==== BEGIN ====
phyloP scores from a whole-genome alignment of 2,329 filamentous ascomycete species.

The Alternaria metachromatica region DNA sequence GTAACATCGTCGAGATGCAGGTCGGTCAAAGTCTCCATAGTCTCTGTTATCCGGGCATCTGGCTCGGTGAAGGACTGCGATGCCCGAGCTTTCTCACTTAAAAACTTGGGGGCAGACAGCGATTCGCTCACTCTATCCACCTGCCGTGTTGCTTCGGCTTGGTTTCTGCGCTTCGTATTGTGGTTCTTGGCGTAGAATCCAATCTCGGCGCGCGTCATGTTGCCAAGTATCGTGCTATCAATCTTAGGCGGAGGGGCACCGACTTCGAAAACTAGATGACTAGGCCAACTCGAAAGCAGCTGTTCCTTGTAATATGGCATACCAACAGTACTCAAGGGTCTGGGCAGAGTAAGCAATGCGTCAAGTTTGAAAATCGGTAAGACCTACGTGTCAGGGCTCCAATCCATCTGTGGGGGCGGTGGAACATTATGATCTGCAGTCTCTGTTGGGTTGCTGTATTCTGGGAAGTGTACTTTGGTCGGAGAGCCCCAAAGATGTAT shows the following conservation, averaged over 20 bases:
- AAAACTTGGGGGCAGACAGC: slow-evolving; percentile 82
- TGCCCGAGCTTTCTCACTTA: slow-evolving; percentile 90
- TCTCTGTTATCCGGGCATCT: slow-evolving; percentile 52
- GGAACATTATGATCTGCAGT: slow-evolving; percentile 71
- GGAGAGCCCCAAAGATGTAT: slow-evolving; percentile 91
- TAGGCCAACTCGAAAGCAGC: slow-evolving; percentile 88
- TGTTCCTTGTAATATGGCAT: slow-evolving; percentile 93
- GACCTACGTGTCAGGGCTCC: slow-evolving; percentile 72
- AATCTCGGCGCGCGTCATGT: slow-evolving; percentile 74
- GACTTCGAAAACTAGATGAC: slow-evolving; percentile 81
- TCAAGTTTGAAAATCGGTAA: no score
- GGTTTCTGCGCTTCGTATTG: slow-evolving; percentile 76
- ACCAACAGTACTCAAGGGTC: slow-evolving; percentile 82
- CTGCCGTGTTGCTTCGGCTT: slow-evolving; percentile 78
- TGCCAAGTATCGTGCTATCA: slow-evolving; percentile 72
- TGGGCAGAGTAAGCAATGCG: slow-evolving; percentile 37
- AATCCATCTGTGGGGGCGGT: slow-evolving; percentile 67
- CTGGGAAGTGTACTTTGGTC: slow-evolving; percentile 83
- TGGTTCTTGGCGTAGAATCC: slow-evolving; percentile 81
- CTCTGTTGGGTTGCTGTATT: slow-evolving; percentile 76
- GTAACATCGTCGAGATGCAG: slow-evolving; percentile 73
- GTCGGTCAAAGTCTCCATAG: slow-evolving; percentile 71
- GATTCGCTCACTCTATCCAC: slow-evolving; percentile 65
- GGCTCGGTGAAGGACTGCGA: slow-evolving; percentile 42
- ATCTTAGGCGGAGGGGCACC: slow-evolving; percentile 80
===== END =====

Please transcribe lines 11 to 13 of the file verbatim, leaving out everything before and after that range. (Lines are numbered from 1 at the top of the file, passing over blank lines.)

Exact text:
- AATCTCGGCGCGCGTCATGT: slow-evolving; percentile 74
- GACTTCGAAAACTAGATGAC: slow-evolving; percentile 81
- TCAAGTTTGAAAATCGGTAA: no score